Alex Ross weaves a tale of the 20th century through its music in his new book, The Rest Is Noise.
Now that we're comfortably settled into the 21st century, critic Alex Ross has taken a look (and a listen) backward, to the classical music spanning the previous 100 years. His new book, The Rest Is Noise: Listening to the Twentieth Century, explores how modern composers forged new techniques, found inspiration in jazz and pop, and forced us to hear music in new ways.
Ross makes a case for some of the century's most demanding pieces and visionary composers, from early modernists such as Arnold Schoenberg to revered minimalists such as Steve Reich.
From the vast array of music Ross traces in his book, he's chosen a Top 5 list he thinks is essential for anyone curious about modern music.
Ross is best known for his insightful music criticism in The New Yorker — and on his blog, The Rest Is Noise.
Click here for Ross' list of the Top 5 Pop Albums for Classical Listeners.
Rite of Spring -- 'Sacrificial Dance'
Stravinsky's riot-causing ballet of pagan sacrifice expounds on a new science of rhythm.
Esa-Pekka Salonen conducts the Los Angeles Philharmonic (DG 477 6198)
Quartet for the End of Time: 8th mvt.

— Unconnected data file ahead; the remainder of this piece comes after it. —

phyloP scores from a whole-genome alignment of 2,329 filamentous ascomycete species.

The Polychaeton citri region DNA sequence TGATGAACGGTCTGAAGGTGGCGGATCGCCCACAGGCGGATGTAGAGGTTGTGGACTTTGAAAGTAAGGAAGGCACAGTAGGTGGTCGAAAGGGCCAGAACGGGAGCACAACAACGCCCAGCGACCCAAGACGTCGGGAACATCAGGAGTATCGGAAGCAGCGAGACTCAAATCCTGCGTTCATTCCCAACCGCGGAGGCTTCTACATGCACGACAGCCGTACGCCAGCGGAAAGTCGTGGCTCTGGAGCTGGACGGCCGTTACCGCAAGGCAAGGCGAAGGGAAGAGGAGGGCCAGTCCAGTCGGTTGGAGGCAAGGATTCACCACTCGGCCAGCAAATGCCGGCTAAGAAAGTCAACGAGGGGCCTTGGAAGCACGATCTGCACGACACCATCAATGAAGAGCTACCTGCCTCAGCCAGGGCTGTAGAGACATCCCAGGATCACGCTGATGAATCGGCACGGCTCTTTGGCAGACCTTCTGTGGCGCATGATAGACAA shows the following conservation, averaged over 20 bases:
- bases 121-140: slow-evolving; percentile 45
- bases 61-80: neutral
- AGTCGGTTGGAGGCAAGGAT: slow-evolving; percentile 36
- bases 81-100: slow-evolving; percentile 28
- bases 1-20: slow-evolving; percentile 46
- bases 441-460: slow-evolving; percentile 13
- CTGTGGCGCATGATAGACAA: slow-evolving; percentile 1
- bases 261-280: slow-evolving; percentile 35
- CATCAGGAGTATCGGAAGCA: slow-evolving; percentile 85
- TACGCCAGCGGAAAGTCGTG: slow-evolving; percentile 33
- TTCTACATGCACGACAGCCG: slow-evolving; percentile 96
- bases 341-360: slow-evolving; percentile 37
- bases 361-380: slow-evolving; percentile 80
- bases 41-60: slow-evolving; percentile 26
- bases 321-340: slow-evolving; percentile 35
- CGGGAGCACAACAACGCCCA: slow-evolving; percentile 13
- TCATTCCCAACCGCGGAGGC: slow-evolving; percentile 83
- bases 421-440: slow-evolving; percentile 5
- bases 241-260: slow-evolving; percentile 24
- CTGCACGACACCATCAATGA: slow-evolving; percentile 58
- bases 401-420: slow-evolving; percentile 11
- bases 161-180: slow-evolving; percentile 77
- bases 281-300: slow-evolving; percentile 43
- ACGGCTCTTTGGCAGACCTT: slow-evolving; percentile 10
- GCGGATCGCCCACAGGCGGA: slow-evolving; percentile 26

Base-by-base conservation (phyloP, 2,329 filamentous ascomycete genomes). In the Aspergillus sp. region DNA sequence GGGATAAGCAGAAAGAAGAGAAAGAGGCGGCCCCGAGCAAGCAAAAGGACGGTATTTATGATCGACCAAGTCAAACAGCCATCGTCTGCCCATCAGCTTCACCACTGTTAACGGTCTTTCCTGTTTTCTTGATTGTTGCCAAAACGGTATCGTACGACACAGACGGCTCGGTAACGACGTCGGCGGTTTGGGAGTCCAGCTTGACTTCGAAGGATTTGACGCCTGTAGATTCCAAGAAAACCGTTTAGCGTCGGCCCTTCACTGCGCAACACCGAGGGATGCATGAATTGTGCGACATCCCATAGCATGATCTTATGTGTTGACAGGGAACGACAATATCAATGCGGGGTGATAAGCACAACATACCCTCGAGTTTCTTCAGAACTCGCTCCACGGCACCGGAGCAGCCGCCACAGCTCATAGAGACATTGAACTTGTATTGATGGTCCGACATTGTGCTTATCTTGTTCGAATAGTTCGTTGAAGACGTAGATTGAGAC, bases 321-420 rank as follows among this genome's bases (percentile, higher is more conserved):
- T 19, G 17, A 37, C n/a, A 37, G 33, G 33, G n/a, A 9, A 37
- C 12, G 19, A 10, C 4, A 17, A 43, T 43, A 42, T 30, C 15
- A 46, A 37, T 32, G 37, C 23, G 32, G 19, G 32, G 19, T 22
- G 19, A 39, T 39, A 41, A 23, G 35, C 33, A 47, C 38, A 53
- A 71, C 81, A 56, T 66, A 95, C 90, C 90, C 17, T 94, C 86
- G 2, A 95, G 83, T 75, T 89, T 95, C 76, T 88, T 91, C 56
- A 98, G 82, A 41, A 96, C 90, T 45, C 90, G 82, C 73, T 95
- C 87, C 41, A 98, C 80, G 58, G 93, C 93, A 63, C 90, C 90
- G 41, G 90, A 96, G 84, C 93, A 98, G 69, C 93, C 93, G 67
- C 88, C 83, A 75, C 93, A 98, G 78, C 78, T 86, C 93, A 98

In a German POW camp during WWII, Messiaen heard sounds of eternity.
Members of Chamber Music Northwest (Delos 3043)
Song of the Children (excerpt)
Stockhausen's electronic classic, a cauldron of sound centered on a choirboy singing "Praise the Lord," set a standard for far-out music that no psychedelic band surpassed.
Morton Feldman: Rothko Chapel; Why Patterns?
In the noisiest century in history, the American avant-garde master Morton Feldman wrote music that trembled at the edge of silence.
UC-Berkeley Chamber Chorus; David Abel, viola; William Winant, percussion. (New Albion NA039)
The minimalist masterpiece hypnotized the likes of Brian Eno and David Bowie when it first appeared in 1976, and rock fans have been falling for it ever since.
Steve Reich Ensemble (Nonesuch 79448)